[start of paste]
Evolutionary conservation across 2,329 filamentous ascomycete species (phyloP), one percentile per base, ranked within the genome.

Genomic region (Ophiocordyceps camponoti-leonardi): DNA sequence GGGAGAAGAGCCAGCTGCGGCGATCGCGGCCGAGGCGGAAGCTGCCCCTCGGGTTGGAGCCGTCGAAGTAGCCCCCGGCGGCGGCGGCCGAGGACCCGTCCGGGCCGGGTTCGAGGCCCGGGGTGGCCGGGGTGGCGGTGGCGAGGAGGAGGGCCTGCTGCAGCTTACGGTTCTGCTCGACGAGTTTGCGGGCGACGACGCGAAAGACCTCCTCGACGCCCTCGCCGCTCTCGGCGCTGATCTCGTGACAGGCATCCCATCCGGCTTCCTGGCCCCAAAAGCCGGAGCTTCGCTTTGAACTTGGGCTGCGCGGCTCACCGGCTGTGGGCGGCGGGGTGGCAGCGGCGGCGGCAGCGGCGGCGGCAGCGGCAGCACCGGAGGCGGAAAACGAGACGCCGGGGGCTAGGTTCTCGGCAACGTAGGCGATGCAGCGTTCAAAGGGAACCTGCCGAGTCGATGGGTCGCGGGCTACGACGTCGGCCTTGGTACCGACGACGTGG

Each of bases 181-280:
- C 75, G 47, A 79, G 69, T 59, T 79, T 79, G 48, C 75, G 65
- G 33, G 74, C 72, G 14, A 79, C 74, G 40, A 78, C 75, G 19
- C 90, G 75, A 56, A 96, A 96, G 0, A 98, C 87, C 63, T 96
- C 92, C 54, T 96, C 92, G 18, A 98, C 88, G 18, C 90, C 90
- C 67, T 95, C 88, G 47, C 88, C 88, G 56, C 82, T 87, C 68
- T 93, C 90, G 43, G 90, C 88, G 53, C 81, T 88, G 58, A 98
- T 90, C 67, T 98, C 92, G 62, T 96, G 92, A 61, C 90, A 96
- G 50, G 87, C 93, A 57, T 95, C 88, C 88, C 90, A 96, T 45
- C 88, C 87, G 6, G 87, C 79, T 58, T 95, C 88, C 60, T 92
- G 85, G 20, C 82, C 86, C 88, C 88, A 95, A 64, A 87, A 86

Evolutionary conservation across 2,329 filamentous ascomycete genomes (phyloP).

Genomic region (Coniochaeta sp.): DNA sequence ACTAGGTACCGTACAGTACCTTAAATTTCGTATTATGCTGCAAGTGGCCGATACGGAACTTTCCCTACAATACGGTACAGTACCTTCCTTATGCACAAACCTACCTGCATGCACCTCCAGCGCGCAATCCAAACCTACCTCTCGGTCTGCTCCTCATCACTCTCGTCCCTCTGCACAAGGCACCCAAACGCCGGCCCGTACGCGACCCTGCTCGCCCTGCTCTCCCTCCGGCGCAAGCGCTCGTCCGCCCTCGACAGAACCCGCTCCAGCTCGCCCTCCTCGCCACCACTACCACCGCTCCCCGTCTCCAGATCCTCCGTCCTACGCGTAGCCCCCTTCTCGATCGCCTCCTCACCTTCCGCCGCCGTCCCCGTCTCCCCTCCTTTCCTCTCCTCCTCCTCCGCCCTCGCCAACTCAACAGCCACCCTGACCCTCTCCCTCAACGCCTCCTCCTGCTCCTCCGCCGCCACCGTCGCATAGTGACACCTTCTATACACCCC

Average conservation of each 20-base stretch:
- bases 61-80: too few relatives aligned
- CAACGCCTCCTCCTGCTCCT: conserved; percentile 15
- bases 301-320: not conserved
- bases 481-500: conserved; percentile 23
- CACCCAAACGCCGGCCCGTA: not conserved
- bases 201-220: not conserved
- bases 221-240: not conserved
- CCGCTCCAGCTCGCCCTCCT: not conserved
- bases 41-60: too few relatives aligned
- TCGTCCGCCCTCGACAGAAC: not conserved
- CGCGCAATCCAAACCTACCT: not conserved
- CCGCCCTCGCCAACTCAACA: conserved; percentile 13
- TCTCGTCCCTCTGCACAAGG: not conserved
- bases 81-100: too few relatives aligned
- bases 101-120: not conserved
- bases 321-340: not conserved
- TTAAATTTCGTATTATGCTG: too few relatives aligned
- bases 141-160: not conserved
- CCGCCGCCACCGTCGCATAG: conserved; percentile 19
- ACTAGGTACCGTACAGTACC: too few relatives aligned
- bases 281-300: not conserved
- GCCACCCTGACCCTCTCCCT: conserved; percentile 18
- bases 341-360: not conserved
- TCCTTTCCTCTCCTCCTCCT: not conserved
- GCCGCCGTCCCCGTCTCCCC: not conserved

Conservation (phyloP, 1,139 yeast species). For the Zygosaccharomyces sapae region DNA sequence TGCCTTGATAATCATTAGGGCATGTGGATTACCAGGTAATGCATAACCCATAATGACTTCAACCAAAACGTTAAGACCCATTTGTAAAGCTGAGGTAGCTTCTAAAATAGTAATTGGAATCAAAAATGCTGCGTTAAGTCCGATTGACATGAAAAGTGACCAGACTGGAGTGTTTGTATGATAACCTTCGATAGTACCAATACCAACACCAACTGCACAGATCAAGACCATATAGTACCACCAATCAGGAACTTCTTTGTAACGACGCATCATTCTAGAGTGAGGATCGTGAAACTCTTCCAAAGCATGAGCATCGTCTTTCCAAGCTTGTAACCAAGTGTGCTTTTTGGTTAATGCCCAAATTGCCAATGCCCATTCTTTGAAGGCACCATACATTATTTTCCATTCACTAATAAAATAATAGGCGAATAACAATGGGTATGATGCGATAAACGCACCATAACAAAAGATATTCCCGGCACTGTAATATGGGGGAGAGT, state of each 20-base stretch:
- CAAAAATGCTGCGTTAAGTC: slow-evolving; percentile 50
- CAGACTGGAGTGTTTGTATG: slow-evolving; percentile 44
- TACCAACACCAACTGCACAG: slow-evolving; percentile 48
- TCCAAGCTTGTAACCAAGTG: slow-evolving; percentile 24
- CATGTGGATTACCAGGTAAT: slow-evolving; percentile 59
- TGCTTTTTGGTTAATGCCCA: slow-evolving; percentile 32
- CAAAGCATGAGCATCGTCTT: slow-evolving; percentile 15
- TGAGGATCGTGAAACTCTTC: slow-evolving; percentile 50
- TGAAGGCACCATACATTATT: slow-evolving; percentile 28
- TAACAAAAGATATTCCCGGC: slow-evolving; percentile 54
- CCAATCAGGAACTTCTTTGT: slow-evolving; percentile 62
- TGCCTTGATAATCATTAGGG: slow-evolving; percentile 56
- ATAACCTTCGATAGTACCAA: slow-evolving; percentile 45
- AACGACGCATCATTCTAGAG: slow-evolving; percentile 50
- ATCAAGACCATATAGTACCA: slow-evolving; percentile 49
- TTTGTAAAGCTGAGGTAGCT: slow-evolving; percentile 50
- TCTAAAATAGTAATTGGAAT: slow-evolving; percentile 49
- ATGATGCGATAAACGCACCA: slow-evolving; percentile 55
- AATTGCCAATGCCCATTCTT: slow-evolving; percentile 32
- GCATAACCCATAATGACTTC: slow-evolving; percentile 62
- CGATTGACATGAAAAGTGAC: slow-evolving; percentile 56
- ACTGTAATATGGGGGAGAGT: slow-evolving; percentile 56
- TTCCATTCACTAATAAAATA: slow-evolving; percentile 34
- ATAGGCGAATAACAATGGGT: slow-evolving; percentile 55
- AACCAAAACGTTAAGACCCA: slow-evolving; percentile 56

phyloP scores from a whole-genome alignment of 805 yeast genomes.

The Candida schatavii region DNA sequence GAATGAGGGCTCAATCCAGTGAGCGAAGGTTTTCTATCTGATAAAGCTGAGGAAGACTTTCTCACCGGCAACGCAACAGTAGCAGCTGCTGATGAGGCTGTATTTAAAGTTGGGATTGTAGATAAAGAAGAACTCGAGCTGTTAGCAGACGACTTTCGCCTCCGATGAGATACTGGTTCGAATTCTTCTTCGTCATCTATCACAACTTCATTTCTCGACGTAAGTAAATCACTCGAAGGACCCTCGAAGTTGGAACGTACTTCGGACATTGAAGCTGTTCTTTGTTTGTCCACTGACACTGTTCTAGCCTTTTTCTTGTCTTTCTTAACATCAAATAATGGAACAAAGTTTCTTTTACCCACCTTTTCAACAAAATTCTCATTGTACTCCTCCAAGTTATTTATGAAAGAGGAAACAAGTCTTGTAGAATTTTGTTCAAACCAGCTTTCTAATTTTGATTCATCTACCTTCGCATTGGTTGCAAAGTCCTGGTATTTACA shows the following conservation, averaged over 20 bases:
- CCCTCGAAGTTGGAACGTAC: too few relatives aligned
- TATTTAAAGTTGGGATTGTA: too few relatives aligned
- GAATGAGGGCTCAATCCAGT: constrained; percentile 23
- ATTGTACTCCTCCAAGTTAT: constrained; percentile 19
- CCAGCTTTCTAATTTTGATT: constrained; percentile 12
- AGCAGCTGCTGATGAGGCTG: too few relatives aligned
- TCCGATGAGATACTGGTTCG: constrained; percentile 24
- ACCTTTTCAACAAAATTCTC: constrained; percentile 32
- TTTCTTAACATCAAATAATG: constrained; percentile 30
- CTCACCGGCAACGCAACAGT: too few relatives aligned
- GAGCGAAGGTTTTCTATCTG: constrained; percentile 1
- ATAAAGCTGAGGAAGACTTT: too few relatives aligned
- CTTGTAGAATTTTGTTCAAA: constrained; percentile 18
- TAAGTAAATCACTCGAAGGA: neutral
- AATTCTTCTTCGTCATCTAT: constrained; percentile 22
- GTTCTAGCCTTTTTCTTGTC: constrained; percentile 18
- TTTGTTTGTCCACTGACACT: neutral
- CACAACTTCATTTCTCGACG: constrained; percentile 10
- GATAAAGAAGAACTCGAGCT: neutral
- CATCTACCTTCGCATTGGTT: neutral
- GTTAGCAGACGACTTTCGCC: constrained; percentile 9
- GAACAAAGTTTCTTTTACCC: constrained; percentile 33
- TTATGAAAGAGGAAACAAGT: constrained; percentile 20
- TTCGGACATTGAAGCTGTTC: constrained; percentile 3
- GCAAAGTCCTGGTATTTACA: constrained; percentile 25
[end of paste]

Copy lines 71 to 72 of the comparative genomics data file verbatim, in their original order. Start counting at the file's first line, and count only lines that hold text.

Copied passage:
- TATTTAAAGTTGGGATTGTA: too few relatives aligned
- GAATGAGGGCTCAATCCAGT: constrained; percentile 23